Hemingway’s writing style
For Whom the Bell Tolls portrays typical Hemingway characters and addresses the problems of machismo and the womanizer. In this novel, as in many of his other works, Hemingway employs extensive use of what is known as the Hemingway Code. Numerous influences from various people and events in his personal life also had an effect on his writing.
Many people think that there has been no American writer like Ernest Hemingway. A member of the “lost generation” of World War I, Hemingway was in many ways its best character. Whether as his childhood nickname of “Champ” or as the older “Pope,” Ernest Hemingway became a legend in his own life. Although the drama and romance of his life sometimes seem to overshadow the quality of his work, Hemingway was first and foremost a literary scholar, writer, and book reader. This is often overlooked among all the conversations about his safaris and hunting trips, adventures with bullfighting, fishing and warfare. Hemingway liked being famous and he loved being the center of public attention. However, Hemingway considered himself an artist and did not want to be famous for the wrong reasons.
Hemingway was born in the quiet town of Oak Park, Illinois, a Chicago suburb, on July 21, 1899. His father was a physician and Ernest was the second of six children of Dr. and Mrs. Clarence E. Hemingway. His mother, a devout and religious woman with considerable musical talent, expected her son to develop an interest in music. Instead, Ernest acquired his father’s enthusiasm for guns and fishing trips in the northern Michigan forests (Lynn 63).
Almost from the beginning of his writing career, Hemingway employed a distinctive style that generated comments from many critics. Hemingway does not give way to an extensive geographical and psychological description. His style has been said to lack substance because it avoids direct statements and descriptions of emotions. Basically his style is simple, direct and somewhat straightforward. He developed a forceful prose style characterized by simple sentences and few adverbs or adjectives. He wrote a concise and vivid dialogue and an accurate description of places and things. Critic Harry Levin noted the weakness of syntax and diction in Hemingway’s writing, but was quick to praise his ability to convey action (Rovit 47).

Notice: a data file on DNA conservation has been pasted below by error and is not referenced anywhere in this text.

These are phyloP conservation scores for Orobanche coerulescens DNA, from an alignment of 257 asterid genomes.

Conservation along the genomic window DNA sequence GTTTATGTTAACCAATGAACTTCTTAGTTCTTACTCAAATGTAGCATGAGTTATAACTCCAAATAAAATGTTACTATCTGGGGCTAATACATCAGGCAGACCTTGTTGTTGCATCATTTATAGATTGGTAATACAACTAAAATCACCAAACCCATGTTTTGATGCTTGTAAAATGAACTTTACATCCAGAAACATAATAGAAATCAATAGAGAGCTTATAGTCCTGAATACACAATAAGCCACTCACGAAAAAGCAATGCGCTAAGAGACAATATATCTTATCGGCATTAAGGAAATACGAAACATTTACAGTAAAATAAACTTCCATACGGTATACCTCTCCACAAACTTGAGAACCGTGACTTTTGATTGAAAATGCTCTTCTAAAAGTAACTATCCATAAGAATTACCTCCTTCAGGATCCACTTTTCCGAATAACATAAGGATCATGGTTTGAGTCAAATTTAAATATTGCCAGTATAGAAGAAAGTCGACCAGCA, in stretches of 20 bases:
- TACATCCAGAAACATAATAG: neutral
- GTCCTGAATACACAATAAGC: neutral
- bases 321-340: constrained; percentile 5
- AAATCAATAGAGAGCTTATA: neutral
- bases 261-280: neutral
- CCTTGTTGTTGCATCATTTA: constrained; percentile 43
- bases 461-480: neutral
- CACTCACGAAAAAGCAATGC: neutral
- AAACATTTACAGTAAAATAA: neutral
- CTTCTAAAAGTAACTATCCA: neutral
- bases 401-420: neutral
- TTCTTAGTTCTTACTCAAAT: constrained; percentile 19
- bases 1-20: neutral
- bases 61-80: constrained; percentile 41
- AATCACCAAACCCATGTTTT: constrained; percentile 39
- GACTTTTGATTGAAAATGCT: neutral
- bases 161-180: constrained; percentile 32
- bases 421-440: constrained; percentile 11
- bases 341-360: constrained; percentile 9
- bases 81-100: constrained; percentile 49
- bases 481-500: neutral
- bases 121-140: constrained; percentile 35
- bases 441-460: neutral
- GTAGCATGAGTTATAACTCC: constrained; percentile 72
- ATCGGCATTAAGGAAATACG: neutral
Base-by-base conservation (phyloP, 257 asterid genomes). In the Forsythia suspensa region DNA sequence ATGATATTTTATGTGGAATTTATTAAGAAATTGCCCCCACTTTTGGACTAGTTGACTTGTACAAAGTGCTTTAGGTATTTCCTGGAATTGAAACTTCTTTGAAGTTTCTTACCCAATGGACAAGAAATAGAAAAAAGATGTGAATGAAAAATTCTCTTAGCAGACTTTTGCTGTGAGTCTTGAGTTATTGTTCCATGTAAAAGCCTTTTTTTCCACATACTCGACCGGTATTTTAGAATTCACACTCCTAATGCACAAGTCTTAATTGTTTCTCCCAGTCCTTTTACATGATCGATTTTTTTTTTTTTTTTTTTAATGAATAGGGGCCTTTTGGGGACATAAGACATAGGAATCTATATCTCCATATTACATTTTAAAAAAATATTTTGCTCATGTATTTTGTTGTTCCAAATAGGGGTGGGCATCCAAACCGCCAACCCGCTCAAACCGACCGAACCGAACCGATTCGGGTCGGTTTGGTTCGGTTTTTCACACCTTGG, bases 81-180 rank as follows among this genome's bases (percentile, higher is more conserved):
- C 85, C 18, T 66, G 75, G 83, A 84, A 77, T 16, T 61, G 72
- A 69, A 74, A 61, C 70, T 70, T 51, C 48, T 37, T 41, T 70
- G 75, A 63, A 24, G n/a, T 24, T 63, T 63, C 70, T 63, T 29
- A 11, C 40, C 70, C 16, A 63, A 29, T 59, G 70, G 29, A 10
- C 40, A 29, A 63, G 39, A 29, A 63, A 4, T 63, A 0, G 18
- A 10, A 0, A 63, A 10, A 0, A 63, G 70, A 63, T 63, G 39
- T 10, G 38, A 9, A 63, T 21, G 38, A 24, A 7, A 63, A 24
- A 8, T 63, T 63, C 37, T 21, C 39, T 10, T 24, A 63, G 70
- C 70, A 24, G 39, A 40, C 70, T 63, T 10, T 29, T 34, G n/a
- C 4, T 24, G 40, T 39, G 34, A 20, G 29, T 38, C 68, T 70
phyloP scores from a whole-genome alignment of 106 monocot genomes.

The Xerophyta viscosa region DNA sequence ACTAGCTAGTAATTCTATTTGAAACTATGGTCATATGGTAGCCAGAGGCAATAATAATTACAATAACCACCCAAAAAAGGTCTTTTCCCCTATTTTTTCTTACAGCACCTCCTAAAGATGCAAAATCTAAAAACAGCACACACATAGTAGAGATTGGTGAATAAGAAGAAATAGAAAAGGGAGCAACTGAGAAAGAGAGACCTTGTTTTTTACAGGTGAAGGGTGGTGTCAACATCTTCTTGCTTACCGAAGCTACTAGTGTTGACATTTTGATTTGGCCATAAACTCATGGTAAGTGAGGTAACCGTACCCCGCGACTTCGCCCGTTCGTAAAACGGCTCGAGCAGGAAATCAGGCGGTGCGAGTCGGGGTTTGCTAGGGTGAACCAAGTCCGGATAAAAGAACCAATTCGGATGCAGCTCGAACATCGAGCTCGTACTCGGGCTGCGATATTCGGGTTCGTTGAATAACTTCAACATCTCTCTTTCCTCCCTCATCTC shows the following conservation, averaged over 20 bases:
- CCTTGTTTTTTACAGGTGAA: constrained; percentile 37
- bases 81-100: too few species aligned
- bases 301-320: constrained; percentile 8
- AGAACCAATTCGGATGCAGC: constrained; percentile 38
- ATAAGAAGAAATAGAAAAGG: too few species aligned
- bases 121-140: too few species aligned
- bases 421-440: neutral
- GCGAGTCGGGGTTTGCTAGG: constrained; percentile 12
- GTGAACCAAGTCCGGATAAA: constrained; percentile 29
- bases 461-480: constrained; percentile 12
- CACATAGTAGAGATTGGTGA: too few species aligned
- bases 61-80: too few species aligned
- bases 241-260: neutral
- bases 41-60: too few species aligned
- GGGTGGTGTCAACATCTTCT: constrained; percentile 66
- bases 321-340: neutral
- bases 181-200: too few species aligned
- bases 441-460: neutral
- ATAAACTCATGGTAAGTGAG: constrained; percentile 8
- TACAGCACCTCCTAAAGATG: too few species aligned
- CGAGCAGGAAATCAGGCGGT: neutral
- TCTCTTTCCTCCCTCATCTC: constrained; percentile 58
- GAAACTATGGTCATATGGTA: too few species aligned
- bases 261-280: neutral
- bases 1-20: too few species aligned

Hemingway spent the early part of his career as a journalist. In 1937, he traveled to Spain to cover the Spanish Civil War for the North American Newspaper Alliance. After a few months in Spain, Hemingway announced his plan to write a book with the Spanish Civil War as the background. The result was For Whom the Bell Tolls.
Most of his early novels were narrated in the first person and locked within a single point of view, yet when Hemingway wrote For Whom the Bell Tolls, he used several different narrative techniques. He employed the use of internal monologues (where the reader is in the “mind” of a particular character), objective descriptions, rapid changes of point of view, and generally a more flexible structure than in his previous works. Hemingway believed that “a writer’s style should be direct and personal, his images rich and earthy, and his words simple and vigorous. The best writers have the gift of brevity, they are hard-working, diligent scholars, and competent stylists (Magill 1287). .
For Whom the Bell Tolls is Hemingway’s most serious and politically motivated novel. There are few comic or light episodes in the entire book. For Whom the Bell Tolls is an attempt to present in depth a country and people that Hemingway loved very much. It was an effort to honestly deal with a very complex war that was made even more complex by the beliefs it inspired (Gurko 127).